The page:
I would never say I was what most people call a 'jock'. Yes, I was an age group swimmer. I also played water polo starting in junior high and continued on through my first year of college. In high school I also participated in a few road bike races. The thing that made me feel like I wasn't that 'jock' was the fact that I had to work really hard and be very dedicated to be a mediocre competitor. In fact competition wasn't my main motivator, it was having a good time. I cherish the friends I met doing these sports.

Along the way I learned to love the sports. They were my sports.


As is the case for a lot of the adult swimmers I've met, my fascination with swimming and the pool came from swimming growing up. I swam from 9 years old through high school. In the mid-90s, I joined a Masters swim team in Loma Linda, California. I swam with that team for about 2-3 years. It was during that time I completed my first (and as of now my only) open water swim, the 1996 La Jolla Rough Water Swim.

I returned to Masters swimming in 2011, when the city aquatics center was forming a Masters swim group. After about a year or so, we formally formed a United States Masters Swimming team, the Fontana Flyers. In the years that followed, I participated in approximately 12-15 USMS swim meets in southern California from 2011-2015.

With my new home in Wisconsin, I've struggled to find the time to get into the pool. I hope that as time goes by, I will be able to spend more time in the pool and get to where I was when I was swimming with the Flyers.


Growing up in suburban southern California, I learned to love bicycles and bike riding. My brother and I rode our BMX bikes to and from school, explored our neighborhood, and just hung out on two wheels. It was our freedom to go where and when we wanted (within our parents' guidelines of course). 

For Christmas in the mid-1980s, I got my first road bike. It was a Peugeot PH10LE that my parents bought from a local bike shop. I rode that bike everywhere, and even made a few upgrades, like a pair of the original white LOOK Sport clipless pedals. That bike led to an upgrade two years later to a 1987 Trek 560 and another upgrade in 1989 when I built my dream bike: a Klein Quantum with the new 7 speed Shimano Ultegra gruppo. As a matter of fact, I still own those three bicycles (plus a few more..)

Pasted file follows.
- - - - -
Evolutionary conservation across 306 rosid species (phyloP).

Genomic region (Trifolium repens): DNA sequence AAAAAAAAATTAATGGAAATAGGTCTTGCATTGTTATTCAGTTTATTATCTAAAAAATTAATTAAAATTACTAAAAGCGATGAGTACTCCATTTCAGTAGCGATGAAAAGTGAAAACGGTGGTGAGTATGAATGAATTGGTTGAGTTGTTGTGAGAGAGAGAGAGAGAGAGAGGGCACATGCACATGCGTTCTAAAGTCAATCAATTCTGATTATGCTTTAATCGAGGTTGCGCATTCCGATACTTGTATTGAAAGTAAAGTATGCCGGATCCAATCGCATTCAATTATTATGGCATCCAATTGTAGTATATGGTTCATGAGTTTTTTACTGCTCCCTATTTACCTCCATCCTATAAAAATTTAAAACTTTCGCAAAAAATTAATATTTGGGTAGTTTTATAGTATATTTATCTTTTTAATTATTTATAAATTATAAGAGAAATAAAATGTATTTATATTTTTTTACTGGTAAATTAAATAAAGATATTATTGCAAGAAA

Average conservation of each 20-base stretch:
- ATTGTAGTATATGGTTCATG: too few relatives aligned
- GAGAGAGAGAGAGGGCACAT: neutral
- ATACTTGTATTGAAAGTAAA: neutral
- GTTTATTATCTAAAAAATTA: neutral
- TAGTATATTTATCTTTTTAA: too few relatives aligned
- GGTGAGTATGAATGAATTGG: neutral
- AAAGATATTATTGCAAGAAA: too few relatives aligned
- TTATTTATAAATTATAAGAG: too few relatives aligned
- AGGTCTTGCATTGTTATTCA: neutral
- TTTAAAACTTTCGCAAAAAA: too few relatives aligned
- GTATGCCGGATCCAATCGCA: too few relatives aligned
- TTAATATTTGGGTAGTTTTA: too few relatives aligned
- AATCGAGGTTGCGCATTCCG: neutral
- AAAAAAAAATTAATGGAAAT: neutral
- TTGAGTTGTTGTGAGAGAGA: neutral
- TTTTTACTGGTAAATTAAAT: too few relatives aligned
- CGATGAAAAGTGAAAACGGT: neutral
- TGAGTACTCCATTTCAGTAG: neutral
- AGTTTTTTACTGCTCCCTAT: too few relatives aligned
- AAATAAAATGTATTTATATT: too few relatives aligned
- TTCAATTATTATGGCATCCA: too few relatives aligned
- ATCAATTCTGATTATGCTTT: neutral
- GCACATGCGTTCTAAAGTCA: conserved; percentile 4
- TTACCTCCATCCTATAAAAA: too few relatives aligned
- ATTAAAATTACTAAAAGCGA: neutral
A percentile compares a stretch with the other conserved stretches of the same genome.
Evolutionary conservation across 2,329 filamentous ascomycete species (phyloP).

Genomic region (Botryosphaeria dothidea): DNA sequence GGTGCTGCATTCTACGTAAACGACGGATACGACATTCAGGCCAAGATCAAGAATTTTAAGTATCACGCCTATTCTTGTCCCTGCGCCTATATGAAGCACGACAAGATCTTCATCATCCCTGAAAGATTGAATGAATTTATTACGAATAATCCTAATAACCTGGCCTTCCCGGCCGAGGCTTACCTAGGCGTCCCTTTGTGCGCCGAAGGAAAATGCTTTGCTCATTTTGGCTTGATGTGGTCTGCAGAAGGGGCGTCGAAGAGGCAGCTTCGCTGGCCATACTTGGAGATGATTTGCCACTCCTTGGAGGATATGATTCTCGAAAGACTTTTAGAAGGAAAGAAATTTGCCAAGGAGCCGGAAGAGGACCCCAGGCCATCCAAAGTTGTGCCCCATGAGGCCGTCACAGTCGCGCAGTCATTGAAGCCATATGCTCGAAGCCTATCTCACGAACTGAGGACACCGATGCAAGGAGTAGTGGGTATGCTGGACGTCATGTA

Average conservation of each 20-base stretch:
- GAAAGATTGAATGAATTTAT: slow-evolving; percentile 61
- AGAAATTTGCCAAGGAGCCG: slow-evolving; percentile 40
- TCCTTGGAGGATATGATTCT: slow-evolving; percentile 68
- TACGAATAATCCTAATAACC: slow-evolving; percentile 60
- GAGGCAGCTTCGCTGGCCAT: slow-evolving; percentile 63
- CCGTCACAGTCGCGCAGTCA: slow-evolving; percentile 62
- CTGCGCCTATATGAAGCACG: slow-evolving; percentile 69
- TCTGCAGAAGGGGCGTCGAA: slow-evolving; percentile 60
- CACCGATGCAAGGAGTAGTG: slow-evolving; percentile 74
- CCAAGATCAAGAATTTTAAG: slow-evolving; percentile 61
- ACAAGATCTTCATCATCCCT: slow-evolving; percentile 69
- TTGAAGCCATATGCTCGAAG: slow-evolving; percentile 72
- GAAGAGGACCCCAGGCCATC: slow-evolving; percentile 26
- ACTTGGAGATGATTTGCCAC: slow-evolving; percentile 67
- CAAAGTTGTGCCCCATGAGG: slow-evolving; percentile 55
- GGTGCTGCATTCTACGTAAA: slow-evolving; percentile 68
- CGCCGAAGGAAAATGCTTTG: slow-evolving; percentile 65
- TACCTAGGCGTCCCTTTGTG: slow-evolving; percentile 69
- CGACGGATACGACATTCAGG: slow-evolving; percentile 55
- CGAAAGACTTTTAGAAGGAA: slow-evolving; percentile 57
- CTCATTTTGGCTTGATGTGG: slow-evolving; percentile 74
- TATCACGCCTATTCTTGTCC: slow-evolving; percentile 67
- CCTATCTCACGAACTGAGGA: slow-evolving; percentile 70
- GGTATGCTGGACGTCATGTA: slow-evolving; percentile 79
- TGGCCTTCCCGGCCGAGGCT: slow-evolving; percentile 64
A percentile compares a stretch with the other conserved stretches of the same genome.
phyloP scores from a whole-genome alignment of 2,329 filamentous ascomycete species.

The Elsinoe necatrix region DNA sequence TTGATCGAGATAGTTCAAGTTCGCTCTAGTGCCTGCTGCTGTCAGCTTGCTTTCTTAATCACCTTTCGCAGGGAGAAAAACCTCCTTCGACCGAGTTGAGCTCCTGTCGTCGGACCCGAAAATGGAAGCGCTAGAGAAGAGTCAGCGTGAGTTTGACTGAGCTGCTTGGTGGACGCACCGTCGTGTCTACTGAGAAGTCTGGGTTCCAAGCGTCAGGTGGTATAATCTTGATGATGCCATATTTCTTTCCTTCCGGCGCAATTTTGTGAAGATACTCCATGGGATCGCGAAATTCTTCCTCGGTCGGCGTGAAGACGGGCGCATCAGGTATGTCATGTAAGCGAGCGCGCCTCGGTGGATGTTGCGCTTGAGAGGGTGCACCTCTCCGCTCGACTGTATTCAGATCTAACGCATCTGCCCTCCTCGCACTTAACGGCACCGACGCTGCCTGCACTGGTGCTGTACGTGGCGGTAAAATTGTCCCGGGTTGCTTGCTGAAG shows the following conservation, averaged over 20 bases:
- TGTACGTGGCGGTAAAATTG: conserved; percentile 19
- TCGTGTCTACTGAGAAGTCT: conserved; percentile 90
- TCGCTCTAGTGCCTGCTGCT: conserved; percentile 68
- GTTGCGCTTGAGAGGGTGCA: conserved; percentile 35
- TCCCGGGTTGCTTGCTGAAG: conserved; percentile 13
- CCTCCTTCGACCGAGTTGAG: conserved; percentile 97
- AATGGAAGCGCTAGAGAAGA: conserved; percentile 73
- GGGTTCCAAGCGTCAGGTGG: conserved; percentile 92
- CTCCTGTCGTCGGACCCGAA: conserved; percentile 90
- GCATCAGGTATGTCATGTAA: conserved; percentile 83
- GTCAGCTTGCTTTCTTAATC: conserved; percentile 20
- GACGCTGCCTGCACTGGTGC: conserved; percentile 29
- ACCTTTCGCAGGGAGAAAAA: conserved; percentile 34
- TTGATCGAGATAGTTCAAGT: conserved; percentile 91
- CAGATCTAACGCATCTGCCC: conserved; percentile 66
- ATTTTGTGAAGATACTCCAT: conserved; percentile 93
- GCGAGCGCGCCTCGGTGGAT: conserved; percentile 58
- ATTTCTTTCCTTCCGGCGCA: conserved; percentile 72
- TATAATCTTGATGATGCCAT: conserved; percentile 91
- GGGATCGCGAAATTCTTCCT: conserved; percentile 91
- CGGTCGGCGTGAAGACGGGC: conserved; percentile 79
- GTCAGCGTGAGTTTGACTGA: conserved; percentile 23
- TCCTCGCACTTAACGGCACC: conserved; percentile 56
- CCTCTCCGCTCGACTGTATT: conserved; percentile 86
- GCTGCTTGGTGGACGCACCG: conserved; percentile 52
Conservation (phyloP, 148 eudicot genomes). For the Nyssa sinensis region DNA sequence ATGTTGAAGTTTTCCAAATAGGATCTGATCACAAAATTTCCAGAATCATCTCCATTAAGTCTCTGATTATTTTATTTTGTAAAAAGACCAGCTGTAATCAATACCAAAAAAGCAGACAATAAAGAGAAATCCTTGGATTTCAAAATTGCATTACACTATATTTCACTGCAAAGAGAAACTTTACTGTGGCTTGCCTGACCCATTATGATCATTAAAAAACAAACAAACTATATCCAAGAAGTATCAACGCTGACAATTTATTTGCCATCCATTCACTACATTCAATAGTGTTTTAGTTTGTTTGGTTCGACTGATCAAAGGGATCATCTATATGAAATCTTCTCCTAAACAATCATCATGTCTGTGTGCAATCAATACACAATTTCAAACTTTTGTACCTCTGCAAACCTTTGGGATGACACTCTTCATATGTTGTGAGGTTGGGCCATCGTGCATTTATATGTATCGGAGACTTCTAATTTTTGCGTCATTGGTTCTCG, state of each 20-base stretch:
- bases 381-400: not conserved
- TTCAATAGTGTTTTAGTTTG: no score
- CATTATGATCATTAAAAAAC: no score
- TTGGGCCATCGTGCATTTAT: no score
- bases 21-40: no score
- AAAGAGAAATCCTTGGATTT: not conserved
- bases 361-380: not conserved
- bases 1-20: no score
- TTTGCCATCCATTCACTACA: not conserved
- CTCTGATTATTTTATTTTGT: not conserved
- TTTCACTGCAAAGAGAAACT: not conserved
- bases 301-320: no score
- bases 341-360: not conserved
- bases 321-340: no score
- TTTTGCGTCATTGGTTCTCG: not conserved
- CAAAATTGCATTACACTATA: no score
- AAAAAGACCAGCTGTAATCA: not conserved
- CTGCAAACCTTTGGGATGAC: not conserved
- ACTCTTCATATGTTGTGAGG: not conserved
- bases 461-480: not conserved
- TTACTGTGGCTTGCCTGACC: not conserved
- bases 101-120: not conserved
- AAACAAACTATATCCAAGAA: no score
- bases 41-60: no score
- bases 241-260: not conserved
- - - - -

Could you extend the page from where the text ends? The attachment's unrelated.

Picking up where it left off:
With my move to Wyoming, I discovered a facet of the bicycle community that I hadn't explored yet: bicycle restoration. My focus group of bicycles are the road bikes (mainly) from the time period that I was racing in high school. A recent project has been a triathlon bike, a 1998 Cannondale Multisport 1000.

Water Polo

As an age group swimmer, I used to watch those high school kids who played water polo for our city's high school. It looked like such a fun sport, especially for someone who was already a strong swimmer. I got the opportunity to play with the high school when I was in 9th grade (and student at junior high). I gained a lot of experience that year and it cemented my love for the sport.

When I started high school as a 10th grader, I had earned a spot as a member of the varsity team. I wasn't a starter, nor first off the bench, but I did get some playing time. That playing time earned me my first varsity letter, in my first semester of high school. I would then go on to earn my varsity letter in water polo for all three years of high school. After high school graduation, I went on to play water polo for one season at Chaffey College in Alta Loma, California. 


Fast forward many years after having left high school water polo and swimming, I got the opportunity to spend two years as an assistant coach for the Yucaipa High School girls water polo team and for both boys & girls swim teams. It was quite the rewarding experience and it taught me many aspects of these two sports that I love.